Speaking during the official opening, AU Commission Deputy Chairperson H.E Thomas Kwesi noted that it is a great sense of pride that African Union has developed the Africa Blue Economy Strategy that provides strategic direction and a roadmap for the economic exploitation of the resources of oceans, lakes, rivers and other water bodies and the conservation of aquatic ecosystems.
He said there are still further opportunities for effectively tapping into the inherent potential of these aquatic resources for increased and sustainable contribution to the socio-economic transformation of the continent.
“We now know the blue economy concept is a multi-dimensional approach that integrates not only traditional activities such as fishing, shipping, trade, tourism but also considers vital components such as environmental sustainability, climate change, aquaculture, renewable energy, extractive minerals and gas, among others,” said H.E Kwesi.
He emphasized that, “In view of the diversity of the various components of the blue economy, it is of crucial importance to define a framework for effective coordination of these various components. This meeting is therefore timely as its sets out to develop an operational plan for the effective coordination of Africa blue economy strategy.”
In East Africa, the dairy value chain is considered very important and contributes significantly to the regional economies. This is further emphasized by the East African Community (EAC) and other stakeholders. Key intervention areas were identified to promote this priority livestock value chain in the region. One of the key interventions proposed is the promotion of utilization and adoption of application of the latest reproductive technologies to increase milk production in the respective member states. There is indeed room for growth and opportunities for East Africa to embrace available and novel technologies and innovations that will propel the value chain to function at the desired level. It is therefore pertinent that, the East African member states provide enabling environments for increased technology uptake, utilization and transfer.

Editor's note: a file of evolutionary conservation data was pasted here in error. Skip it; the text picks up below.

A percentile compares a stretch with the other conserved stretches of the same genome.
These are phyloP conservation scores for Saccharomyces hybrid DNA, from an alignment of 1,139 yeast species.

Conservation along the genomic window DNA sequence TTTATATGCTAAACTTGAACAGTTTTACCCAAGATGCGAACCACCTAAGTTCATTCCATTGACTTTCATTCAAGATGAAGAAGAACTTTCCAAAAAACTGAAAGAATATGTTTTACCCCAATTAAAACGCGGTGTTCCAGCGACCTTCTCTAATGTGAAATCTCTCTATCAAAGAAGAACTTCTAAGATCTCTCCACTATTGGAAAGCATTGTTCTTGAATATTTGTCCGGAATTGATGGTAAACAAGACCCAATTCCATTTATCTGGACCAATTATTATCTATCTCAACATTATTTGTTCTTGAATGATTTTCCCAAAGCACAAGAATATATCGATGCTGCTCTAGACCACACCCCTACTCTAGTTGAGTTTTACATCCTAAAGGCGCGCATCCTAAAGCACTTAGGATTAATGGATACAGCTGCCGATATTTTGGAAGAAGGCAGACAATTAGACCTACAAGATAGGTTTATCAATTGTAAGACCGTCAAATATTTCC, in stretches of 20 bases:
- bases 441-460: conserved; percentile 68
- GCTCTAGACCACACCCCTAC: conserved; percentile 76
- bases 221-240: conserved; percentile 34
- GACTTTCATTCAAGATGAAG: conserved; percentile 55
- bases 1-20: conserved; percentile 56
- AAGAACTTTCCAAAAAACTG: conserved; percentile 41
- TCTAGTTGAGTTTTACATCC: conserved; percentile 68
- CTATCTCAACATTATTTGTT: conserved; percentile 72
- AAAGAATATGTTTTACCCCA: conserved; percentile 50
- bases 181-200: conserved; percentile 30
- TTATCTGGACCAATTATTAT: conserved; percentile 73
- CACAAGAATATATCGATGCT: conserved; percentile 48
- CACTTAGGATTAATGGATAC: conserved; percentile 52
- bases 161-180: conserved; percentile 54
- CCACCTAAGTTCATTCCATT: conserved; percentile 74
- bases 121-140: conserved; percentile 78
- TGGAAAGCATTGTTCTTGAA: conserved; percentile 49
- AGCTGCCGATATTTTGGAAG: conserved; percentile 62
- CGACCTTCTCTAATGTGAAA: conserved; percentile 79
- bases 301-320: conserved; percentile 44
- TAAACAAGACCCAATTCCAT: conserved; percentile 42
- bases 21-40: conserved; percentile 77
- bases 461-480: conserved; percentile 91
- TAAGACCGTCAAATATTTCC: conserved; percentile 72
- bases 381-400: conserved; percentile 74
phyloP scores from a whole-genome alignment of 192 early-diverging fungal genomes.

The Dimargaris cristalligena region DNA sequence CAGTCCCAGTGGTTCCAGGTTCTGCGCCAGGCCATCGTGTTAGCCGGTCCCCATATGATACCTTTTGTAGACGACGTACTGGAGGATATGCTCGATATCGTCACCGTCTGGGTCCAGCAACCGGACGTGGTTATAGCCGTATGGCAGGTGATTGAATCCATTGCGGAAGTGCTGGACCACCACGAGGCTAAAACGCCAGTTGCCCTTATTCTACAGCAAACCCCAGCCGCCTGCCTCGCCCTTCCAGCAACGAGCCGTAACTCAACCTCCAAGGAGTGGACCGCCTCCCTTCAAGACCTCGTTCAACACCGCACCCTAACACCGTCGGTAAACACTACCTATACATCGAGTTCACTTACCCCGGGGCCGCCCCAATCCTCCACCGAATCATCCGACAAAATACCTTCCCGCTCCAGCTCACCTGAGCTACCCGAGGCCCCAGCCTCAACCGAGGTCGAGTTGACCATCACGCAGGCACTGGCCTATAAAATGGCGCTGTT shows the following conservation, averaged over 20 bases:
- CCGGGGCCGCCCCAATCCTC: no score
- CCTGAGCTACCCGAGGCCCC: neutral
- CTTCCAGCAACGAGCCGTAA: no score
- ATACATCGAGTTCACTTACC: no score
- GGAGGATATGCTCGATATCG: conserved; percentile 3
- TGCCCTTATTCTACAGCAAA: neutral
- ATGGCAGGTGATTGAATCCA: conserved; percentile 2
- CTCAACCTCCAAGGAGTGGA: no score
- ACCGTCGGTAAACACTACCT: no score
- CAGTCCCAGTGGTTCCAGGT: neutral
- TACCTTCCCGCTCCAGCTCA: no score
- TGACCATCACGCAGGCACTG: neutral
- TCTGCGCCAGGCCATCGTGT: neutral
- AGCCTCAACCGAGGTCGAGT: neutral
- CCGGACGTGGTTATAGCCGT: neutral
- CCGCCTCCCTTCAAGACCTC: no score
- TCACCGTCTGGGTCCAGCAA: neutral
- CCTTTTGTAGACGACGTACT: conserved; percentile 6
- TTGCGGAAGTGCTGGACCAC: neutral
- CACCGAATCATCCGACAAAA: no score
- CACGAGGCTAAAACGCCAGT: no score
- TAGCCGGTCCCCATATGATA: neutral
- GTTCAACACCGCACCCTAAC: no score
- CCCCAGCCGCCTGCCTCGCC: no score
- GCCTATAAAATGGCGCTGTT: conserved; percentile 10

As part of providing leadership and coordination in the sustainable development of the continent’s Animal Resources, AU-IBAR is implementing a 5-year project on “Sustainable Development of Livestock for Livelihoods in Africa - Live2Africa”. The Live2Africa project is a vehicle for the promotion of the implementation of the Livestock Development Strategy for Africa (LiDeSA) and is aligned with Agenda 2063 development goals. One of the key project’s focus areas is to enhance utilization and adoption of technologies as well as build human capacities in priority livestock value chains in the regions. In line with AU-IBAR’s mandate, the Live2Africa project is training key stakeholders on the use of various assisted reproductive technologies (ARTs) to ensure optimal milk production, processing and value addition.
Robust training is pertinent as it ultimately culminates in increased ART transfer and adoption across the region. The increased awareness creation through training further draws the attention of policy makers on the benefits of ARTs and ultimately triggers increased investment in the Dairy livestock value chain.